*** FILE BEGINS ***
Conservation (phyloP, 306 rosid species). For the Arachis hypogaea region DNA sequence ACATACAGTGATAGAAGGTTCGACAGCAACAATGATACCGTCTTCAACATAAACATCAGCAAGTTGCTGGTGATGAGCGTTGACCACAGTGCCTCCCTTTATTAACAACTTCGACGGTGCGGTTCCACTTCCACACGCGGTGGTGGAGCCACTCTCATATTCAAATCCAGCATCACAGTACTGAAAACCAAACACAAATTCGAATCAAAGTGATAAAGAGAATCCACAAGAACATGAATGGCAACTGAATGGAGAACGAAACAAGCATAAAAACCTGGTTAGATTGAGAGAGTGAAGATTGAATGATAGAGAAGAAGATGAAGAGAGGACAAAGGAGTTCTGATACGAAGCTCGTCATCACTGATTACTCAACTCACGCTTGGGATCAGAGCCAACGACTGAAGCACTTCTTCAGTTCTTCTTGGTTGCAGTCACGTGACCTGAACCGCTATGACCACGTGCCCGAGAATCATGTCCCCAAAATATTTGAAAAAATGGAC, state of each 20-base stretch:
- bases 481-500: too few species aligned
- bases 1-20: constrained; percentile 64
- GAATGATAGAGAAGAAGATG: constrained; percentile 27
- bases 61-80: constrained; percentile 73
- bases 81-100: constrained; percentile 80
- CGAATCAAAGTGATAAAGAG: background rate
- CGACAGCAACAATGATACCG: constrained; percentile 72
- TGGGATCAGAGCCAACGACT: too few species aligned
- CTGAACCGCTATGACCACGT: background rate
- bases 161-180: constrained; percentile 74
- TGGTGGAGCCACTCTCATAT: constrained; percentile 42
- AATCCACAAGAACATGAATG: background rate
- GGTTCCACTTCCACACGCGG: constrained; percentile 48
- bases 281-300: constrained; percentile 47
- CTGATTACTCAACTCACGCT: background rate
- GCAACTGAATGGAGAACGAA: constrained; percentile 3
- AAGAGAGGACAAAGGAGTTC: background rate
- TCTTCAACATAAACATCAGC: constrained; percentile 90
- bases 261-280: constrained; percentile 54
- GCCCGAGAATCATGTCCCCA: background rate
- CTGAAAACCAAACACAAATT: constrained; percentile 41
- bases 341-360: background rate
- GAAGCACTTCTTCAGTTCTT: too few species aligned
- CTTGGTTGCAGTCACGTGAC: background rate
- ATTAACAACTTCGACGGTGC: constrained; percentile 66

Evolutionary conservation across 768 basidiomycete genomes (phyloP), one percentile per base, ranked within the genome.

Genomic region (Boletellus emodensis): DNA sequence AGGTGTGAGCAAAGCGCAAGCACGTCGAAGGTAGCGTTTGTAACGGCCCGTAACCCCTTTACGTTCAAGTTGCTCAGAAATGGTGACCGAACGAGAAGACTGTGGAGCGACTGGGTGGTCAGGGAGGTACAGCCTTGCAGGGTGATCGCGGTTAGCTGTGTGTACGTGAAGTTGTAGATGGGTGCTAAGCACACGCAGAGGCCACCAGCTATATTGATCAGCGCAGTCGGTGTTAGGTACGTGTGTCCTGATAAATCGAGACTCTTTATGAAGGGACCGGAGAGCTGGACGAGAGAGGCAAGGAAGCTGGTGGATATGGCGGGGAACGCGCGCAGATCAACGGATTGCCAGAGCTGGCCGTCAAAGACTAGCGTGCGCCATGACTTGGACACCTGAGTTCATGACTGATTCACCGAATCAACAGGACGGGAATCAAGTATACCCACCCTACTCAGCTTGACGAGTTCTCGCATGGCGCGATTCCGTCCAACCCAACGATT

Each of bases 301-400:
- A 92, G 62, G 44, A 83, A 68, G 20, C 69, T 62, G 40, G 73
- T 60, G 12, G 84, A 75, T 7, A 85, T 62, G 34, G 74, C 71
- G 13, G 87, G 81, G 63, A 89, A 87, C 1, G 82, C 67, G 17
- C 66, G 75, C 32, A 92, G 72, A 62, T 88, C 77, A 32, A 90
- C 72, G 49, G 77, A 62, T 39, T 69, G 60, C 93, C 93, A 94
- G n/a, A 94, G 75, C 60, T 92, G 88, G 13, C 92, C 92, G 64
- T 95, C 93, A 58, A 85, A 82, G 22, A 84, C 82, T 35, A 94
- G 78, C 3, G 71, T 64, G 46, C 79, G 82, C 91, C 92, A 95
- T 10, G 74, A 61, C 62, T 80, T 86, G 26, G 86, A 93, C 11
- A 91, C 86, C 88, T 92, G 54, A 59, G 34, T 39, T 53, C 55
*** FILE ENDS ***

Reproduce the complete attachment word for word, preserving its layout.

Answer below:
Conservation (phyloP, 306 rosid species). For the Arachis hypogaea region DNA sequence ACATACAGTGATAGAAGGTTCGACAGCAACAATGATACCGTCTTCAACATAAACATCAGCAAGTTGCTGGTGATGAGCGTTGACCACAGTGCCTCCCTTTATTAACAACTTCGACGGTGCGGTTCCACTTCCACACGCGGTGGTGGAGCCACTCTCATATTCAAATCCAGCATCACAGTACTGAAAACCAAACACAAATTCGAATCAAAGTGATAAAGAGAATCCACAAGAACATGAATGGCAACTGAATGGAGAACGAAACAAGCATAAAAACCTGGTTAGATTGAGAGAGTGAAGATTGAATGATAGAGAAGAAGATGAAGAGAGGACAAAGGAGTTCTGATACGAAGCTCGTCATCACTGATTACTCAACTCACGCTTGGGATCAGAGCCAACGACTGAAGCACTTCTTCAGTTCTTCTTGGTTGCAGTCACGTGACCTGAACCGCTATGACCACGTGCCCGAGAATCATGTCCCCAAAATATTTGAAAAAATGGAC, state of each 20-base stretch:
- bases 481-500: too few species aligned
- bases 1-20: constrained; percentile 64
- GAATGATAGAGAAGAAGATG: constrained; percentile 27
- bases 61-80: constrained; percentile 73
- bases 81-100: constrained; percentile 80
- CGAATCAAAGTGATAAAGAG: background rate
- CGACAGCAACAATGATACCG: constrained; percentile 72
- TGGGATCAGAGCCAACGACT: too few species aligned
- CTGAACCGCTATGACCACGT: background rate
- bases 161-180: constrained; percentile 74
- TGGTGGAGCCACTCTCATAT: constrained; percentile 42
- AATCCACAAGAACATGAATG: background rate
- GGTTCCACTTCCACACGCGG: constrained; percentile 48
- bases 281-300: constrained; percentile 47
- CTGATTACTCAACTCACGCT: background rate
- GCAACTGAATGGAGAACGAA: constrained; percentile 3
- AAGAGAGGACAAAGGAGTTC: background rate
- TCTTCAACATAAACATCAGC: constrained; percentile 90
- bases 261-280: constrained; percentile 54
- GCCCGAGAATCATGTCCCCA: background rate
- CTGAAAACCAAACACAAATT: constrained; percentile 41
- bases 341-360: background rate
- GAAGCACTTCTTCAGTTCTT: too few species aligned
- CTTGGTTGCAGTCACGTGAC: background rate
- ATTAACAACTTCGACGGTGC: constrained; percentile 66

Evolutionary conservation across 768 basidiomycete genomes (phyloP), one percentile per base, ranked within the genome.

Genomic region (Boletellus emodensis): DNA sequence AGGTGTGAGCAAAGCGCAAGCACGTCGAAGGTAGCGTTTGTAACGGCCCGTAACCCCTTTACGTTCAAGTTGCTCAGAAATGGTGACCGAACGAGAAGACTGTGGAGCGACTGGGTGGTCAGGGAGGTACAGCCTTGCAGGGTGATCGCGGTTAGCTGTGTGTACGTGAAGTTGTAGATGGGTGCTAAGCACACGCAGAGGCCACCAGCTATATTGATCAGCGCAGTCGGTGTTAGGTACGTGTGTCCTGATAAATCGAGACTCTTTATGAAGGGACCGGAGAGCTGGACGAGAGAGGCAAGGAAGCTGGTGGATATGGCGGGGAACGCGCGCAGATCAACGGATTGCCAGAGCTGGCCGTCAAAGACTAGCGTGCGCCATGACTTGGACACCTGAGTTCATGACTGATTCACCGAATCAACAGGACGGGAATCAAGTATACCCACCCTACTCAGCTTGACGAGTTCTCGCATGGCGCGATTCCGTCCAACCCAACGATT

Each of bases 301-400:
- A 92, G 62, G 44, A 83, A 68, G 20, C 69, T 62, G 40, G 73
- T 60, G 12, G 84, A 75, T 7, A 85, T 62, G 34, G 74, C 71
- G 13, G 87, G 81, G 63, A 89, A 87, C 1, G 82, C 67, G 17
- C 66, G 75, C 32, A 92, G 72, A 62, T 88, C 77, A 32, A 90
- C 72, G 49, G 77, A 62, T 39, T 69, G 60, C 93, C 93, A 94
- G n/a, A 94, G 75, C 60, T 92, G 88, G 13, C 92, C 92, G 64
- T 95, C 93, A 58, A 85, A 82, G 22, A 84, C 82, T 35, A 94
- G 78, C 3, G 71, T 64, G 46, C 79, G 82, C 91, C 92, A 95
- T 10, G 74, A 61, C 62, T 80, T 86, G 26, G 86, A 93, C 11
- A 91, C 86, C 88, T 92, G 54, A 59, G 34, T 39, T 53, C 55